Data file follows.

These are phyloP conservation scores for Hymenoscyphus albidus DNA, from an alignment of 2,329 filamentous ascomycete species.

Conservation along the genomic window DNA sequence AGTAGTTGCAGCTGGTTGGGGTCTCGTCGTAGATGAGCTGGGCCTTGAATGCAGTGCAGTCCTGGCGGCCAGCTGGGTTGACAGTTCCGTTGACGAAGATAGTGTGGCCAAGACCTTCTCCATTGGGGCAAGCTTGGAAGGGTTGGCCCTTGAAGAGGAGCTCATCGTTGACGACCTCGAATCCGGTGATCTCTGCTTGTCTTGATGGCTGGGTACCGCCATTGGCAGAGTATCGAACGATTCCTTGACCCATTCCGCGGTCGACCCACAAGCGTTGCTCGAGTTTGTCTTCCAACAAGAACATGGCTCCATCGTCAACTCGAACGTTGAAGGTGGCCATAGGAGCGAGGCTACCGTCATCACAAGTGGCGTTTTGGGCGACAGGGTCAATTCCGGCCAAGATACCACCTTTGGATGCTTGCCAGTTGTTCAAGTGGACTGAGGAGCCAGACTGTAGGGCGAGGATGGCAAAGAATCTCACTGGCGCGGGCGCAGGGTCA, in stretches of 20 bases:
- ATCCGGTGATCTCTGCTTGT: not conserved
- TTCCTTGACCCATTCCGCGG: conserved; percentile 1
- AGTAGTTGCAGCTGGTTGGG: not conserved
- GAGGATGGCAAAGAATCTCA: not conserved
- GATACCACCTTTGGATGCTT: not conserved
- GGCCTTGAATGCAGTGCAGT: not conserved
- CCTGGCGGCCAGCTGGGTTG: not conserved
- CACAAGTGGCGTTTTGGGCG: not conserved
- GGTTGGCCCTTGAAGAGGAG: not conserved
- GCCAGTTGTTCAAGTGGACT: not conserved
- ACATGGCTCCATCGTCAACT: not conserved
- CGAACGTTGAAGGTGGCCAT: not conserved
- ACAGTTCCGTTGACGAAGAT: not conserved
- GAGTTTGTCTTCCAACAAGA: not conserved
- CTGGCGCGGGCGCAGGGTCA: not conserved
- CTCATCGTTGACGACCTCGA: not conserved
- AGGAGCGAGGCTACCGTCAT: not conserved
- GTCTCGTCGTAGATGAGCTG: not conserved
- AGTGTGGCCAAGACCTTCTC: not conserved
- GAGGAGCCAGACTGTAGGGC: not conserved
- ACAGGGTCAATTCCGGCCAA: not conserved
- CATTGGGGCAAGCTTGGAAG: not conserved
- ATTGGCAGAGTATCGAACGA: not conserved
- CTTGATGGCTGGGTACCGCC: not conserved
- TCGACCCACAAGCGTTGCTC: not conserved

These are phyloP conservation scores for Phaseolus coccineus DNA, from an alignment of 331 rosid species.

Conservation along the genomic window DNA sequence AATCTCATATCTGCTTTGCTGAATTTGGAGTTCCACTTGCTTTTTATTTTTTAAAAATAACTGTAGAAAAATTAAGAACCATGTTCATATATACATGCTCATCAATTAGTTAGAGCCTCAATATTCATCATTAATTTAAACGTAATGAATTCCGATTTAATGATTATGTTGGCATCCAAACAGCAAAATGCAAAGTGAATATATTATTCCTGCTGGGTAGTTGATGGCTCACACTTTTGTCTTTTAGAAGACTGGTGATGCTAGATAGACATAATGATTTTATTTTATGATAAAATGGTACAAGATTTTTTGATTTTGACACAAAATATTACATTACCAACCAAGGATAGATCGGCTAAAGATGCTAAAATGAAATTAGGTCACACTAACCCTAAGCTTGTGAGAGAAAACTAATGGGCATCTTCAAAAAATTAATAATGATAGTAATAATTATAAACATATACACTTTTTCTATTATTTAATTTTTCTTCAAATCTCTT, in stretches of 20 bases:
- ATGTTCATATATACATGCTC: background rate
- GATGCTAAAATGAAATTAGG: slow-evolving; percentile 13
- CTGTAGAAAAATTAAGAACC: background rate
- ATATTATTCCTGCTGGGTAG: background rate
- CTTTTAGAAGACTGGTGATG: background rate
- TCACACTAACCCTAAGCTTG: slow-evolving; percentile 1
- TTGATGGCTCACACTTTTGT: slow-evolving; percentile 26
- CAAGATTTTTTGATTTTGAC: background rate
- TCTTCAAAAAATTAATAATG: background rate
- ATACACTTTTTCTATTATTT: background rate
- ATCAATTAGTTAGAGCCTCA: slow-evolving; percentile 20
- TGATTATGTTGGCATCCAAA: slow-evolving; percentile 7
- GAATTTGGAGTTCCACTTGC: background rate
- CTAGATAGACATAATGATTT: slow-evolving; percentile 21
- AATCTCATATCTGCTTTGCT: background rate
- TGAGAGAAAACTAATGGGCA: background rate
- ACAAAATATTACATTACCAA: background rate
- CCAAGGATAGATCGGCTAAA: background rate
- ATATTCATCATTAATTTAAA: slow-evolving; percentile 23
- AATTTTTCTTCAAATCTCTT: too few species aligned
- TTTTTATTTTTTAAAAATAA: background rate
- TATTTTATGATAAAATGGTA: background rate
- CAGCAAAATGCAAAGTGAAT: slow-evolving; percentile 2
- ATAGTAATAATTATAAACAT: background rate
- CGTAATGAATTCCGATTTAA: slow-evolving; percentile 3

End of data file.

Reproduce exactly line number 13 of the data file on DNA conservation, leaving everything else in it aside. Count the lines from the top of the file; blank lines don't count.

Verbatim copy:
- ACATGGCTCCATCGTCAACT: not conserved